It deserves to have its essence captured on paper.


Te Araroa in the Tararua Range
Te Araroa in the Tararua Range

What is Adventures with Emilie?


The dramatic set up for Adventures with Emilie is that Victoria Bruce is a single mom in her mid 30s, who's burnt out at work and haunted by the ghost of a traumatic childhood. Despite outward success, her life feels suffocating. The only moments of respite she finds are weekends spent with her 7 year old daughter Emilie tramping in the hills around Christchurch. Eventually, when she realizes that she isn't managing at work (and doesn't actually want to), she decides to quit her job, pack her bags and hike Te Araroa with Emilie. The book is the story of their experience together.


The task for any good thru hiking book is to capture both the trail itself and the human drama that accompanies it.


New Zealand is famously beautiful, and it's a real challenge to do it justice. Victoria Bruce’s writing captures the landscape without feeling overdone. She immerses you in the geography, flora and fauna, but doesn’t get hung up on details to the point of distraction. New Zealand’s mountains are both some of the most dramatic in the world and the most treacherous, and she captures both elements. She describes beautiful evenings spent tucked between peaks flocked by native birds, alongside a harrowing series of experiences - including a gut wrenching moment where Emilie nearly tumbles to her death in a river gorge.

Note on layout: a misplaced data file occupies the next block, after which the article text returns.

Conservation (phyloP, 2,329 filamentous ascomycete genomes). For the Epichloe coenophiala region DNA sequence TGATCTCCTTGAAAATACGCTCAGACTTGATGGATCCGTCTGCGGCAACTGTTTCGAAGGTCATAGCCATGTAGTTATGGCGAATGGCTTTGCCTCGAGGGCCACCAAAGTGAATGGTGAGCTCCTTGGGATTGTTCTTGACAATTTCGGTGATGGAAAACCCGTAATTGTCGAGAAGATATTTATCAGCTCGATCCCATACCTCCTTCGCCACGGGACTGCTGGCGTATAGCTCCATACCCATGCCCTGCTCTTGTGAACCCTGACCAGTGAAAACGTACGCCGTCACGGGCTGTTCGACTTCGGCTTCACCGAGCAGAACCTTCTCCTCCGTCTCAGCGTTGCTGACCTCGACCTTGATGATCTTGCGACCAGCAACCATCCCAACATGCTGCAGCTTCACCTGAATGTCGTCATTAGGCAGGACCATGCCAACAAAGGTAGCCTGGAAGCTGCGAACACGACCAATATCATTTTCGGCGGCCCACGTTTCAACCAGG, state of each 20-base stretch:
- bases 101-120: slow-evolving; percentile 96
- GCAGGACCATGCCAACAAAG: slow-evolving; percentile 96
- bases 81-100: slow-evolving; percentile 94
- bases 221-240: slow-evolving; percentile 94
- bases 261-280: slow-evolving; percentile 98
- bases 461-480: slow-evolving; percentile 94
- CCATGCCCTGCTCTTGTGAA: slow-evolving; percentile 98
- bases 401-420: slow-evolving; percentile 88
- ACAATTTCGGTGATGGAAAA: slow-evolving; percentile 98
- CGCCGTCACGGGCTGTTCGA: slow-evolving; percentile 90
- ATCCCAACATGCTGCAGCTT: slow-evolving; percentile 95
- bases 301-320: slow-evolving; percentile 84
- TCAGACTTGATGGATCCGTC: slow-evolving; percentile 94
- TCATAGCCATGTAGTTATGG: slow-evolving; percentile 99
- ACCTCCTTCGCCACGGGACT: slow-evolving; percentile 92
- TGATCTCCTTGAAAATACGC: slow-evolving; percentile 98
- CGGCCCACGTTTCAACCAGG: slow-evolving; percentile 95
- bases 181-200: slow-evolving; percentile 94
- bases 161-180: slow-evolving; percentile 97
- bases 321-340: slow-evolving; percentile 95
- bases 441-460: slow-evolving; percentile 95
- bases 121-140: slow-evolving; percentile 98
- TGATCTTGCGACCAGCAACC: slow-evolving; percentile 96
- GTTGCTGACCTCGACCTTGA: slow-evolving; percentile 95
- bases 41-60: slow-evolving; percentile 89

Despite these sorts of moments of transcendence and terror, the basic features of a thru hike can read as entirely boring. You just walk, eat and sleep for months, until you get the finish.


And it's true, a lot of the time, a thru hike feels like: “Day 168: I have to walk all f%$ing day again.”


A good writer though captures the internal process. When you walk all f%(^ing day for 168 days straight, it becomes a theater for some of life’s most complex internal dramas to play out. A long walk becomes a pilgrimage, whether you like it or not.


Bruce captures that very well.


Without spoiling too much, the author is the product of a severely traumatic childhood, and the natural world was one place where she experienced a sense of joy and home during her complicated upbringing. She’s clear that this hike is a significant bit of therapy for herself during a similarly complicated period of adult life. She brings the reader along on that journey through a series of flashbacks. It's heavy at times, but beautifully written and genuinely informative - an introduction to the embodied experience of post traumatic stress.